Enterprises, meanwhile, are more likely to find it difficult to manage the security on users’ devices. Just over half (51%) said this was a concern for them, compared to two-fifths (42%) of very small businesses.
Device and media exposure: rather a human error than a malicious action
Part of the reason businesses may be concerned with BYOD is due to the fact that BYOD is ultimately dependent on the responsibility of employees, and their ability to treat the business data on their personal devices well.
This process isn’t always a smooth one – people lose devices, and devices are stolen. Essentially, the more a device is taken outside of the work environment, the more at risk it (and its data) is.
Our study tells us that over half (54%) of businesses have had data exposed because employees have lost devices.
If employee responsibility is crucial to BYOD working in a company’s interests, employee carelessness can be fundamental to the problems experienced with the trend. Indeed, employee carelessness contributed directly to 48% of cybersecurity incidents, accounting for even more incidents than the theft of devices, which only contributed towards a third (37%) of incidents.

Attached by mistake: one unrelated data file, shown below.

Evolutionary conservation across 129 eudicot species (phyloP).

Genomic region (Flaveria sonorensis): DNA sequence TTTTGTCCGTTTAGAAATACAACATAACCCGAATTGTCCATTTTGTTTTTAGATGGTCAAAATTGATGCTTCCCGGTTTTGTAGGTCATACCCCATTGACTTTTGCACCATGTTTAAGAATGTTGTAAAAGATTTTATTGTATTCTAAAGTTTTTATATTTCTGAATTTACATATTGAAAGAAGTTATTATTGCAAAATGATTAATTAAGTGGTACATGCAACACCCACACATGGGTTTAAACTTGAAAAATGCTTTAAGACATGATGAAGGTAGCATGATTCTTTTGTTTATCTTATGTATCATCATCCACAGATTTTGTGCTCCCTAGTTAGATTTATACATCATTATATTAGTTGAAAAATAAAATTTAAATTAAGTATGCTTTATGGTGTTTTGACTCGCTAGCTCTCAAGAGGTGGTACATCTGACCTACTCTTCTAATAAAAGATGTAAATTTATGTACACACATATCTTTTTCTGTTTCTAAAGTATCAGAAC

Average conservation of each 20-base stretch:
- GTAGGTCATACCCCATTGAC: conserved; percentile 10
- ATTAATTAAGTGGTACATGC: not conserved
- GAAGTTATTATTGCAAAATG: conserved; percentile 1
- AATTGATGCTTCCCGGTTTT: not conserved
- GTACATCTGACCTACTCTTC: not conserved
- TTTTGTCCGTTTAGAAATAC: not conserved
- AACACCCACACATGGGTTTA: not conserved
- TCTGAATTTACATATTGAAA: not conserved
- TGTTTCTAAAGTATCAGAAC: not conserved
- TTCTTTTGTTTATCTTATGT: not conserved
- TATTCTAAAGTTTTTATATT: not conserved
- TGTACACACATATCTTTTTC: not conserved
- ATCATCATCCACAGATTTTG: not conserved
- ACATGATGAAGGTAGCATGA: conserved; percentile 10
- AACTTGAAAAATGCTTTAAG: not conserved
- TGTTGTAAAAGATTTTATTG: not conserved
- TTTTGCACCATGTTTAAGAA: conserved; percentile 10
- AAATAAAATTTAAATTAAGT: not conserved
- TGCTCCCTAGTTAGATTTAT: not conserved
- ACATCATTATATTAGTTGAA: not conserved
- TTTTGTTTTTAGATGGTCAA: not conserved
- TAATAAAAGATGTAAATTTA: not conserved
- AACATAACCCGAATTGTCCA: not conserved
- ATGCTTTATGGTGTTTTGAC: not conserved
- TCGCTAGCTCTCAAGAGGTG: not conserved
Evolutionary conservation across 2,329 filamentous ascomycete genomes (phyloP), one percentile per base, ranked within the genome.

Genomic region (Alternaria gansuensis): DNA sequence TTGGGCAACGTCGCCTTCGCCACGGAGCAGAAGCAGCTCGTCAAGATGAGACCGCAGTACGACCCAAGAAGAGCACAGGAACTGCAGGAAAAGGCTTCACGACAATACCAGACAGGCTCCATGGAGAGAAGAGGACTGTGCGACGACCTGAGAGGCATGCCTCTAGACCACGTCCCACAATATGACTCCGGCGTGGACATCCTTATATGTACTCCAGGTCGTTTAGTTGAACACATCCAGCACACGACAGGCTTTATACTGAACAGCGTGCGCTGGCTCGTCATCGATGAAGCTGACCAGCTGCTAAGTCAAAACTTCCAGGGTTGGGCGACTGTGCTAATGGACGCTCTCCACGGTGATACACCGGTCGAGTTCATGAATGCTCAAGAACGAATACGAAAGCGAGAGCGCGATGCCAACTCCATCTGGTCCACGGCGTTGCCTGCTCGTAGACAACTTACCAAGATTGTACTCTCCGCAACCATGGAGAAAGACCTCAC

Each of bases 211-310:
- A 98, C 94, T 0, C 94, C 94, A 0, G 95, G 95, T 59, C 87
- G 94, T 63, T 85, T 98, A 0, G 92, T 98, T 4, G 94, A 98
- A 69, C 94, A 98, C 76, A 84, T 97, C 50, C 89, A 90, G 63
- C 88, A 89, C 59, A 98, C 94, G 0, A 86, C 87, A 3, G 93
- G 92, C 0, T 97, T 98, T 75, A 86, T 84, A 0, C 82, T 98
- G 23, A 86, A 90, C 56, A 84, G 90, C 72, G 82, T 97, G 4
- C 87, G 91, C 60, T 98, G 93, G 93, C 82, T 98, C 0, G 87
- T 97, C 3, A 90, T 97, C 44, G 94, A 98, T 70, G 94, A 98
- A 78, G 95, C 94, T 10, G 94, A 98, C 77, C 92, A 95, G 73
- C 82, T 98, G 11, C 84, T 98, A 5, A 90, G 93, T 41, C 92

So how can we address the employee dilemma?
IT security policies are not enough
It’s simply not enough to have an IT security policy in place. A policy, alone, will not protect a business from threats – partly because IT security policies are not always followed by the staff that they are designed for, and partly because they cannot cover every possible risk.
In fact, our research shows that an astounding 44% of companies say that employees do not follow IT security policies properly. What’s even more concerning, is that even though two-fifths of businesses have admitted to us that employees do not follow their security policies, businesses are doing little to help solve the problem themselves, with only a quarter (26%) planning to enforce their IT security policies among staff.
In many cases, policies are written in such a difficult way that they simply cannot be effectively absorbed by employees. Instead of communicating risks, dangers and good practices in clear and comprehensive instructions, businesses often give employees multipage documents that everyone signs but very few read – and even less understand.